Book 3, Chapters 4-6 Summary
Jane discusses Huey P. Long, who was once the governor of Louisiana. Long promoted the rights of poor people and wanted to support them by taxing the rich. His ideas were popular with the poor but obviously not with the rich. He was assassinated. Jane makes references to Long in her story, saying that she believes it was the rich white folks who were responsible for Long’s death. She thinks Long was determined to help poor folks, white and black, by providing them the means of a good education.
She then discusses various teachers during that time who come to her community, determined to teach basic skills to the people who live there. One of the teachers is Miss Lilly. Jane offers part of her quarters for Miss Lilly to live in while she teaches at the plantation school. At first, the adults feel curious about this new teacher, so they stand outside the school and look in through the windows while the children go to school.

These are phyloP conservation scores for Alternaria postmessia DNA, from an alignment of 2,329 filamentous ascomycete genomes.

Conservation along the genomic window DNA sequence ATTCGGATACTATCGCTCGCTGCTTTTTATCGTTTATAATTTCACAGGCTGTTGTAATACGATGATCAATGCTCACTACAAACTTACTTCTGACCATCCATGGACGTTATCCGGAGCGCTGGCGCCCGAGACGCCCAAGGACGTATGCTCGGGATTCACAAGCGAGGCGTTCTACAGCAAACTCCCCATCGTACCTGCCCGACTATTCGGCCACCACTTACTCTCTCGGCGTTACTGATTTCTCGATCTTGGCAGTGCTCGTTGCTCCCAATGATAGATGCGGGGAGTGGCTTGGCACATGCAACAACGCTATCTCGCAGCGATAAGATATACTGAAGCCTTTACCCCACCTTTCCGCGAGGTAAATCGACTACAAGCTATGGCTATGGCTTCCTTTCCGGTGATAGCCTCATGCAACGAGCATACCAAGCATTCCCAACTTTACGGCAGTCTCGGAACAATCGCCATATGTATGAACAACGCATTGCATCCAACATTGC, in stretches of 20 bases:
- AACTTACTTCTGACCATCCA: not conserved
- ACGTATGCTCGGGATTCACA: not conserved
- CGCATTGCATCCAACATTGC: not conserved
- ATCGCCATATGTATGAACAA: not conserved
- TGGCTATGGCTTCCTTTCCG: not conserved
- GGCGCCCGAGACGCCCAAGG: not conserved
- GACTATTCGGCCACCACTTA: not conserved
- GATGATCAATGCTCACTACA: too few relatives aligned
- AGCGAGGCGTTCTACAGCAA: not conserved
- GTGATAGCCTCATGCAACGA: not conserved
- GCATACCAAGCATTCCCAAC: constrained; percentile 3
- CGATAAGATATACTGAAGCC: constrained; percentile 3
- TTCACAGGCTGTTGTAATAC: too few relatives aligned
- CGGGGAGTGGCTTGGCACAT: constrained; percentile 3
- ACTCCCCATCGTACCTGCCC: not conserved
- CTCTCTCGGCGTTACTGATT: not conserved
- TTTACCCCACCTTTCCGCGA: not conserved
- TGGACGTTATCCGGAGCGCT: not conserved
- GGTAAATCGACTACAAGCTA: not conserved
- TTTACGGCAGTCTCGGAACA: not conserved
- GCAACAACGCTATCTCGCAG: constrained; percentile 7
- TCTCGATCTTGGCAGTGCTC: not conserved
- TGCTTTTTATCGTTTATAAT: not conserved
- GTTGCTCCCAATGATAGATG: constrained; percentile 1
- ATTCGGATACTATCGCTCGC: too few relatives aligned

But Miss Lilly’s manners and beliefs begin to clash with the reality of the people who live there. She makes demands on the children that they cannot keep. For instance, Miss Lilly wants the girls to come to class with ribbons in their hair and well-ironed dresses on. The boys are to wear ties and shine their shoes. But the children are too poor to buy ribbons or ties. Miss Lilly does not seem to understand this. So the children begin to make excuses for not showing up for school. They have colds or headaches or some other physical ailment that prevents them from attending. Miss Lilly will go looking for the absent students, leaving the children who are sitting obediently in the classroom on their own with no lessons.
Later Miss Lilly demands that...
(The entire section is 469 words.)